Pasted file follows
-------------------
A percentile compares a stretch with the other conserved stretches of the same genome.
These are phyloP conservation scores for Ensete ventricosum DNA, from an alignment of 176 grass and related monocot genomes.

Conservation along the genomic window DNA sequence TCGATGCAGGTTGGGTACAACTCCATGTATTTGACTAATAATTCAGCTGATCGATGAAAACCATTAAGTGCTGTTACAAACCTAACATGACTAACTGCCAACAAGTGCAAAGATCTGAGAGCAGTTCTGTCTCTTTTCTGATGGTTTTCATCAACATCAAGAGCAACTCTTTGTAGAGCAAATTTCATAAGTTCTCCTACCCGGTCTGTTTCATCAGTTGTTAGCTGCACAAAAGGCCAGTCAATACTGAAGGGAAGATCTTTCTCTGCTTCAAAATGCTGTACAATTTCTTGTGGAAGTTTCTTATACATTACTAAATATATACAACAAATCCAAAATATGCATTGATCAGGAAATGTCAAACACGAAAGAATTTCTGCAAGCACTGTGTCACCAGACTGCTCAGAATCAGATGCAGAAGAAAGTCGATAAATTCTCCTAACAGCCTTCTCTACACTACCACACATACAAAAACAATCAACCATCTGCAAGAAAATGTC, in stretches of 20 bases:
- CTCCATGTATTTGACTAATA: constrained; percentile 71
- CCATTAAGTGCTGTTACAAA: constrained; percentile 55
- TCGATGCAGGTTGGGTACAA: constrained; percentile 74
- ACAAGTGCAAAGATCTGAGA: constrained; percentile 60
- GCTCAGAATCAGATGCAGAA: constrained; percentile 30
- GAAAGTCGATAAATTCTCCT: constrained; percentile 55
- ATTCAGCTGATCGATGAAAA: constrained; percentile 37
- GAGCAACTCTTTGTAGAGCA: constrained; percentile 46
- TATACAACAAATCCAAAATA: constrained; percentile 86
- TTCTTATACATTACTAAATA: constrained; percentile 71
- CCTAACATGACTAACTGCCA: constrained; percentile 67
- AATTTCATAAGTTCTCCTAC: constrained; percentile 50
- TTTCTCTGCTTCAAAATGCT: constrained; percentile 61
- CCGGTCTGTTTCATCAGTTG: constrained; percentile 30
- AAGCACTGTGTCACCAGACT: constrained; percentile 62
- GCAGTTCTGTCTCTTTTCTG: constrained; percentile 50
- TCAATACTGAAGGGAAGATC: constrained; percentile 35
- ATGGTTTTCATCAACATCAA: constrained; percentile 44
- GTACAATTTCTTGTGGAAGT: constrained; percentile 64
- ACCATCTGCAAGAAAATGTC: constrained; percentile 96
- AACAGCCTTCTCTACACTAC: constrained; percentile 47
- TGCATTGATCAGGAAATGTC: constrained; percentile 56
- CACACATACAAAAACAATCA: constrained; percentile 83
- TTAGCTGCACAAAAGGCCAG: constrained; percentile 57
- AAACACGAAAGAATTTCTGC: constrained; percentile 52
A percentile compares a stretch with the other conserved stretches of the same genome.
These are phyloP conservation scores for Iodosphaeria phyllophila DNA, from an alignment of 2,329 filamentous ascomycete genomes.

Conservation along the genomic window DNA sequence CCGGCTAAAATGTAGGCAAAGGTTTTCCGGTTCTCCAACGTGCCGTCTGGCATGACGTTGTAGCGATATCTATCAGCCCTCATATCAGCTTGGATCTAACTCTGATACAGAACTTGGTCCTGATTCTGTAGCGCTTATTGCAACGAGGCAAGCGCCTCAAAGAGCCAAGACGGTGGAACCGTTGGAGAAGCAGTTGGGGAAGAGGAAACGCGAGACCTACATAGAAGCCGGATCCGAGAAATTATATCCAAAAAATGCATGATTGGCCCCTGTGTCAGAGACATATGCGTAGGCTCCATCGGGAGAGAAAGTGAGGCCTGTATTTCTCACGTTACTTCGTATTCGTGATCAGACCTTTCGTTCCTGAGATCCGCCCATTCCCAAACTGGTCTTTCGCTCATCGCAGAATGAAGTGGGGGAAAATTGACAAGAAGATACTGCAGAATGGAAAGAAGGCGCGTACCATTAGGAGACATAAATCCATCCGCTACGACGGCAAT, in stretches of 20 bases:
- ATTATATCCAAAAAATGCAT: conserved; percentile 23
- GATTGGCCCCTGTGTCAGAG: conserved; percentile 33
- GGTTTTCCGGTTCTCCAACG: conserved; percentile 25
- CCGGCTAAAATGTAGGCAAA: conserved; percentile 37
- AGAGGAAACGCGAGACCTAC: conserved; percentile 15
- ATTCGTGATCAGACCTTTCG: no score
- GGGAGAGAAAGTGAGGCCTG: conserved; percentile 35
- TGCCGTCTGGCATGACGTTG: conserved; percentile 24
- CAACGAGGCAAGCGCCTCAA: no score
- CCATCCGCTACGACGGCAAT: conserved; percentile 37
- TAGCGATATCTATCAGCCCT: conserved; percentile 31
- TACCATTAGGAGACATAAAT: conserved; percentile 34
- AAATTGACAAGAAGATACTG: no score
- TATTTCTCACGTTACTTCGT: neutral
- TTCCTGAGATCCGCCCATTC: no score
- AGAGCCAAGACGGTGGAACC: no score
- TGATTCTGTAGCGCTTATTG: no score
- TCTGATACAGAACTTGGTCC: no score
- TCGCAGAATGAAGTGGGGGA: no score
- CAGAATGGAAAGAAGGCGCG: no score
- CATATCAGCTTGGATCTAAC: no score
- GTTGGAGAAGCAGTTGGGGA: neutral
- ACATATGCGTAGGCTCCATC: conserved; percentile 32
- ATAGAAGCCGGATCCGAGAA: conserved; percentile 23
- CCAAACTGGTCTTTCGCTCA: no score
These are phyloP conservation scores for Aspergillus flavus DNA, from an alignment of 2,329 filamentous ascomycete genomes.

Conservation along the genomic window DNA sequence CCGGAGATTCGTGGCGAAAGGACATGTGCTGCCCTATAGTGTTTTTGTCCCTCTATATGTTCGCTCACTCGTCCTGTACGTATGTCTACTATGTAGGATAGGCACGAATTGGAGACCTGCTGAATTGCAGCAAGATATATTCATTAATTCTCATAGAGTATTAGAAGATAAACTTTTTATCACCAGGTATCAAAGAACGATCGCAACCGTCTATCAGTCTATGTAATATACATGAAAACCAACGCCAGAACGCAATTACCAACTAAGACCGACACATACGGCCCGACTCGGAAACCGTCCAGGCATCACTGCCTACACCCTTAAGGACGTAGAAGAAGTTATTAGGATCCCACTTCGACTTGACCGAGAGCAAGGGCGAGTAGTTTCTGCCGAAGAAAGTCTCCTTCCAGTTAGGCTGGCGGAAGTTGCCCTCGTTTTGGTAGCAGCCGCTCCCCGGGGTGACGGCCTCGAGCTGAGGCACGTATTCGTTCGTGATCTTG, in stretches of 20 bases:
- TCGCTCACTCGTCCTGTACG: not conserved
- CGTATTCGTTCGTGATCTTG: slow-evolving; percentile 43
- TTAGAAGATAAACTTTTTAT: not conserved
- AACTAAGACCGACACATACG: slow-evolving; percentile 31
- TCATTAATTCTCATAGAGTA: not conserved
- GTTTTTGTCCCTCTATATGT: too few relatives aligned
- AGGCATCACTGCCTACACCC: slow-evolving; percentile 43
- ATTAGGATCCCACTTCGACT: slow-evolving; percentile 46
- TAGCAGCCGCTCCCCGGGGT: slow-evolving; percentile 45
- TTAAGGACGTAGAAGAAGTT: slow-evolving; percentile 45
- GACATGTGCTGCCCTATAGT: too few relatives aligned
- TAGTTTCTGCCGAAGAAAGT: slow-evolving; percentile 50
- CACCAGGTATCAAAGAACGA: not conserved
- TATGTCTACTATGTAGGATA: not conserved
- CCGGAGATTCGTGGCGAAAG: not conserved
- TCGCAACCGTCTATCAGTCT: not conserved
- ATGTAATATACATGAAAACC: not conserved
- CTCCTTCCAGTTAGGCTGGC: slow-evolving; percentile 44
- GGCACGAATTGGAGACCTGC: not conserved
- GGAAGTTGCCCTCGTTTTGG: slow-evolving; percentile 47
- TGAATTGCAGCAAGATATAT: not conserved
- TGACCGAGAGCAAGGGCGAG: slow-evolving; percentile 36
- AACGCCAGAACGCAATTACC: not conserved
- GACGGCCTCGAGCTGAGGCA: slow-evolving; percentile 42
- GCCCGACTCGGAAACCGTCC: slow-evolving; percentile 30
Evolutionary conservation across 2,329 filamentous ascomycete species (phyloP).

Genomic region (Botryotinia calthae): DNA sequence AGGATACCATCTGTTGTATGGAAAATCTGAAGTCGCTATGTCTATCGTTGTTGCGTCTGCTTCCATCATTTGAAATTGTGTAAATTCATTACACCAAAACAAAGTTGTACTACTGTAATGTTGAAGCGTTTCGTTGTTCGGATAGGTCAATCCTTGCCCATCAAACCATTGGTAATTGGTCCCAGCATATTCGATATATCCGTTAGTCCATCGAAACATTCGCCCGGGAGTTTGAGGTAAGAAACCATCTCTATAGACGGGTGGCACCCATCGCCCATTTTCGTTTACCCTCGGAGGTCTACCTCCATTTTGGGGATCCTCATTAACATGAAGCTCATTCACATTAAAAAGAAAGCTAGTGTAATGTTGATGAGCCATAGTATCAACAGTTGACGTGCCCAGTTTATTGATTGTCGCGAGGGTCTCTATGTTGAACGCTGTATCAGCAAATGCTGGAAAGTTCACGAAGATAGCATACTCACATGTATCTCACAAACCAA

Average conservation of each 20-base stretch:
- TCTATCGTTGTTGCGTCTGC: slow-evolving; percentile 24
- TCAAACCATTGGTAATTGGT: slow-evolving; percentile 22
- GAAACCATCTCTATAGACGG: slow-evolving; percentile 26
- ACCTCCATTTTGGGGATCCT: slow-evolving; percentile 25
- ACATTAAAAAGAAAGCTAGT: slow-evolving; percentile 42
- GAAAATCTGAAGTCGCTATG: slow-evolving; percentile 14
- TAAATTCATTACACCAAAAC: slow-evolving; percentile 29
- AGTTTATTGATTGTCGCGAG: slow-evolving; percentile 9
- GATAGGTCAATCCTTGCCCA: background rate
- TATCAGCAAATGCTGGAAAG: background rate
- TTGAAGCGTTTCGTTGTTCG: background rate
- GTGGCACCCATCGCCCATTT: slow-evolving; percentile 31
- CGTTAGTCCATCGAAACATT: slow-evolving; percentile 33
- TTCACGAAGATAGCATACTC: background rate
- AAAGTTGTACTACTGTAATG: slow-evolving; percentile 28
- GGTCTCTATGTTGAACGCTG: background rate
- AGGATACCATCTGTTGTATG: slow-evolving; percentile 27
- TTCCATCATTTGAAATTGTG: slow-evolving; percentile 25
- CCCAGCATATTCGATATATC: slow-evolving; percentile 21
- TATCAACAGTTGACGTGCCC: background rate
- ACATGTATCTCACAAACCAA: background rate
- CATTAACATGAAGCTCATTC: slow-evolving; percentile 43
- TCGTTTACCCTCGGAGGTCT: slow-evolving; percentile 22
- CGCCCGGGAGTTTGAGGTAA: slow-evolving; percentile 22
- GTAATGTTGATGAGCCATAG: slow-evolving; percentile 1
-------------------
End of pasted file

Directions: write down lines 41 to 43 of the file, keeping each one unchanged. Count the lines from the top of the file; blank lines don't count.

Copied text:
- CCATCCGCTACGACGGCAAT: conserved; percentile 37
- TAGCGATATCTATCAGCCCT: conserved; percentile 31
- TACCATTAGGAGACATAAAT: conserved; percentile 34